Direct action against the Karahnjukar hydro-electric dam project in Iceland has started in earnest. The dam will devastate Western Europe’s last pristine wilderness, solely to power an Alcoa aluminium smelter (see Corporate Watch number 23, April May 2005, page 9)
In June, three activists invaded the 10th World Aluminium Conference, Reykjavik, covering speakers from Alcoa and Bechtel (who are building the smelter) in green yoghurt during their talk on ‘sustainable’ aluminium. All three were charged with causing up to £50,000 of damage. British activist Paul Gill was held for four days. With the construction of the dam now more than half complete, an international protest camp has been set up near to the site. Over 30 people have gathered to organise direct action against the continuing devastation of global ecology in the interest of corporate profits. The 19th July saw Iceland’s first ever lock on blockade, when 25 activists shut down the site for three hours, locking on to a Caterpillar construction vehicle and a pick up truck at the main junction in the site and blocking two other access roads. Fifteen were arrested and later released without charge. Impreglio, the Italian construction firm building the dam, threatened to take civil charges against the activists but has since backtracked. Experts concur that 90% of the irreversible environmental damage will be done only when the water floods the land, so its not too late to protect Iceland’s ecology, and with Smyril Line offering a round trip on the ferry for £49 from Shetland, what better place is there to spend the rest of your summer?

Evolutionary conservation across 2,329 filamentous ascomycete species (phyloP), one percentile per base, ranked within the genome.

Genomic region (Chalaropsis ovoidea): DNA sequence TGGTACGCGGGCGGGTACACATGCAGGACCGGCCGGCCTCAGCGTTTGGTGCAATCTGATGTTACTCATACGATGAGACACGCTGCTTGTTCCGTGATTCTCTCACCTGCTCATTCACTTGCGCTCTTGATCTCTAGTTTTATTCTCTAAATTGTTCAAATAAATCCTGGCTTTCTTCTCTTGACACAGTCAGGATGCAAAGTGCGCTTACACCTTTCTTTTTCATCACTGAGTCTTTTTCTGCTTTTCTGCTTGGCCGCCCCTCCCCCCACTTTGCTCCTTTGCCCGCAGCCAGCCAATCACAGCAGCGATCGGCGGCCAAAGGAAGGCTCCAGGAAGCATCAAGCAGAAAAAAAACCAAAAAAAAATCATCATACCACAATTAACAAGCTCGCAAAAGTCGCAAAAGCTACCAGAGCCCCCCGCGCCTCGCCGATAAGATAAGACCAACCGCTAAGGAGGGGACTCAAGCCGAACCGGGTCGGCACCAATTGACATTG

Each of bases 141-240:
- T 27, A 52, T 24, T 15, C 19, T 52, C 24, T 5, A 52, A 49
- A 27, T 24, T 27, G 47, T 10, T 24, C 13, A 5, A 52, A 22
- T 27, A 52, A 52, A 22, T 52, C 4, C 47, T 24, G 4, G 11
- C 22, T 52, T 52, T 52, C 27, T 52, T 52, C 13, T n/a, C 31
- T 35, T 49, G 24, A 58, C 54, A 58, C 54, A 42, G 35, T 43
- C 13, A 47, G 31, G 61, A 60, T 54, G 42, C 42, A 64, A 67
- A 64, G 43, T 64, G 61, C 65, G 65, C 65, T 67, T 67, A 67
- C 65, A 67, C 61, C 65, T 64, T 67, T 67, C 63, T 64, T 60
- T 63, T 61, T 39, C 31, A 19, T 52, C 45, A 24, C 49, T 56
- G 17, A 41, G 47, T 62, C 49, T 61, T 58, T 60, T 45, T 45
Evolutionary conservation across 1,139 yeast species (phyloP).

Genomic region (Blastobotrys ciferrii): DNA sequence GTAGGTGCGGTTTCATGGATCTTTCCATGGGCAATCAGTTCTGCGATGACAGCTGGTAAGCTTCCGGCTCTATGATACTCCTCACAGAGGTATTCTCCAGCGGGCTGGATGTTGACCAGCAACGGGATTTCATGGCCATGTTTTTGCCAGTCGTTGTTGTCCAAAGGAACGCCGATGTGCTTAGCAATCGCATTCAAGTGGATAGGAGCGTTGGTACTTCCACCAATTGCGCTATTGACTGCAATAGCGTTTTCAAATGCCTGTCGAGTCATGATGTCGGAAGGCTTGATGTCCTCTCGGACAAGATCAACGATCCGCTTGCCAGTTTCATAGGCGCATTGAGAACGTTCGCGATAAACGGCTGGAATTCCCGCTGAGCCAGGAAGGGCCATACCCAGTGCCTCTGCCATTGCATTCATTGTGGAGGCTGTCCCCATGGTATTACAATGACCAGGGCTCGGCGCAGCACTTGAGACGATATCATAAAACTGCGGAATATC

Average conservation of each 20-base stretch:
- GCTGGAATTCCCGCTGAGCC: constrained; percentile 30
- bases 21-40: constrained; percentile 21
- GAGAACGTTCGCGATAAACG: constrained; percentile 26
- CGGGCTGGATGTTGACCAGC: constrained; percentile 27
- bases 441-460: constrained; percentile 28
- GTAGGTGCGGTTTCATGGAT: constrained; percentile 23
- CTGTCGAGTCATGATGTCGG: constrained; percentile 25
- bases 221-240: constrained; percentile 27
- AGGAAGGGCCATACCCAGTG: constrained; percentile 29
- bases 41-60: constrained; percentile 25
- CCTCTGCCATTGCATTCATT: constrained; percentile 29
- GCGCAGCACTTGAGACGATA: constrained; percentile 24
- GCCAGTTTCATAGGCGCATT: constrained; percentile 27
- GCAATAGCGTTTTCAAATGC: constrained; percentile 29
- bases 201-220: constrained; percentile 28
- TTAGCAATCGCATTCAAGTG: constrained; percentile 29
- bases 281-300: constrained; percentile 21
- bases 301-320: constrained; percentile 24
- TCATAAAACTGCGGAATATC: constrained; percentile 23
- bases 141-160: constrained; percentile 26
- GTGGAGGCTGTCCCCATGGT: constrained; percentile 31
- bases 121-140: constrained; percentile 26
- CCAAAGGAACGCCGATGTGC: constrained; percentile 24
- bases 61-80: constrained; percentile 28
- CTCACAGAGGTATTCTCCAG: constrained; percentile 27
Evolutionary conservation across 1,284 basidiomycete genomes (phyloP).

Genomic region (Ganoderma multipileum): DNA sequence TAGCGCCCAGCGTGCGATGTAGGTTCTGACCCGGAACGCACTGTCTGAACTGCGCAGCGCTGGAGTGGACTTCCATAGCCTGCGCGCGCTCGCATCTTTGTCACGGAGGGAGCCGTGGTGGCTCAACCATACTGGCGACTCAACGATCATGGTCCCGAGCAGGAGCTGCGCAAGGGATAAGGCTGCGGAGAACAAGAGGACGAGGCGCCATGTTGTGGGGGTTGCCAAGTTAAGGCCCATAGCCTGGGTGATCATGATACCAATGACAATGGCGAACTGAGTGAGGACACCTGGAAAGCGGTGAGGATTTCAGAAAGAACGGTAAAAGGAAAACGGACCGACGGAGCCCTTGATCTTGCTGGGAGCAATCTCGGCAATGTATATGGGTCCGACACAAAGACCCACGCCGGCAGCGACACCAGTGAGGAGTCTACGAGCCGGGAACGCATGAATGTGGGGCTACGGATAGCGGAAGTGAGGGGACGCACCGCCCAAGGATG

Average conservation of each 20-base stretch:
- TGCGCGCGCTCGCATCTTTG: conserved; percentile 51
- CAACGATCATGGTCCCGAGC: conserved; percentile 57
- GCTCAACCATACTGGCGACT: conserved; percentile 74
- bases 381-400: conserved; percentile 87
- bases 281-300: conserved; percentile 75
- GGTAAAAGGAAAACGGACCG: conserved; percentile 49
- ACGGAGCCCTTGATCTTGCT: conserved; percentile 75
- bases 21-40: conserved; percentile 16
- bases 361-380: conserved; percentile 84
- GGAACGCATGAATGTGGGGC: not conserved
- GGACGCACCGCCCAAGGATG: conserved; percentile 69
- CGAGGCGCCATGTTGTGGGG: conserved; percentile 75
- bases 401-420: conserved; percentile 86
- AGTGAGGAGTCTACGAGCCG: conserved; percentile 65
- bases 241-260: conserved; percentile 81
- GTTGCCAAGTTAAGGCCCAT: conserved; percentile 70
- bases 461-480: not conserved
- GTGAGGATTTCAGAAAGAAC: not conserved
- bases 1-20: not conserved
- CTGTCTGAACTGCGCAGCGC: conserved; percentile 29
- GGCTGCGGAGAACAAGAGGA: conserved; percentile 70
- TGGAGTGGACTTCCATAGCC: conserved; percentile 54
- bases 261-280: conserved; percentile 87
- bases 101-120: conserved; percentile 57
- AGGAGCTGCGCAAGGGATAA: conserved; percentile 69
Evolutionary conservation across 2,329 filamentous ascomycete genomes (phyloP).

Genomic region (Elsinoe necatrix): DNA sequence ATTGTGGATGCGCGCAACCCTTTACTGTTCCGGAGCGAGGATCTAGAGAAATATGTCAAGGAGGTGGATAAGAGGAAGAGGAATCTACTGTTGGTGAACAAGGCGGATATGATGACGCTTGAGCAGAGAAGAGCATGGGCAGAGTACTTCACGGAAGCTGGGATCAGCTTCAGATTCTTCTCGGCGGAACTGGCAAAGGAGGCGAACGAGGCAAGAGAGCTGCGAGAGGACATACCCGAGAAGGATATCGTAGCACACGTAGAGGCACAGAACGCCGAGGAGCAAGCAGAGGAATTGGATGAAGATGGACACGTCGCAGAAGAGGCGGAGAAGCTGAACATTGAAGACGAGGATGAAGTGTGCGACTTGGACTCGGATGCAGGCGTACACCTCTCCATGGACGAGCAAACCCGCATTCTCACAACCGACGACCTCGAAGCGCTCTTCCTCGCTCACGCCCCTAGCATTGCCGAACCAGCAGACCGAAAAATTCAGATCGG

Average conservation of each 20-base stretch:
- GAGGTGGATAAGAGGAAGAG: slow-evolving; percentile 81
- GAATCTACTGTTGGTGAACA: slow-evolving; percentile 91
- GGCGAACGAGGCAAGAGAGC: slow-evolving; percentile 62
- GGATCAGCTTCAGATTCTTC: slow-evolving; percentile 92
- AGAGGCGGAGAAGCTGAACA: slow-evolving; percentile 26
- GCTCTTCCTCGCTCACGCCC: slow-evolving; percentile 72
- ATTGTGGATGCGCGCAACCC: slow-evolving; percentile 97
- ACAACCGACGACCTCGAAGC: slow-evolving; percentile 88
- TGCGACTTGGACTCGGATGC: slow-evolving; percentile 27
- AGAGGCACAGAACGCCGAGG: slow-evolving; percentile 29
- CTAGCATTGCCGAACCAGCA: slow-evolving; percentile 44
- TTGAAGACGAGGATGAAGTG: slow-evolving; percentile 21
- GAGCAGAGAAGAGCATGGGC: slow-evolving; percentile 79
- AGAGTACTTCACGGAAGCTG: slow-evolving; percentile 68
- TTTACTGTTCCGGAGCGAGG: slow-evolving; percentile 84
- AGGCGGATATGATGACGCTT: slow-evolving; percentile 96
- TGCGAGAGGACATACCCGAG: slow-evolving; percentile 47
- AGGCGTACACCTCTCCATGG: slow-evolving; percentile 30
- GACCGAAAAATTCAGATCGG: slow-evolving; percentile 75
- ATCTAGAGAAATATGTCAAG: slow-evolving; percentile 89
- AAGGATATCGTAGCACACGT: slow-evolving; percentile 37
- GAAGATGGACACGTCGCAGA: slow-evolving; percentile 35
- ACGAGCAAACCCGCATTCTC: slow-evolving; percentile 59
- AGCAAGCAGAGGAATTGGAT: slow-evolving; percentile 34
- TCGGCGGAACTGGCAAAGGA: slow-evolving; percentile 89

ANARCHY IN ICELAND
Iceland was under attack. Violent international protestors were arriving on its shores, fresh from the G8 and bent on futher destruction. The Icelandic police were calling for the urgent tightening of border controls. Laws had just been passed allowing foreigners to have their phones tapped, their houses searched, and their possessions confiscated, all without warrants. News presenters were emitting warning gouts of Icelandic, spattered with the word ‘Anarkisti!’, alongside blown-up images of figures in IRA balaclavas. There was muttered talk, on all sides, of terrorism. Read More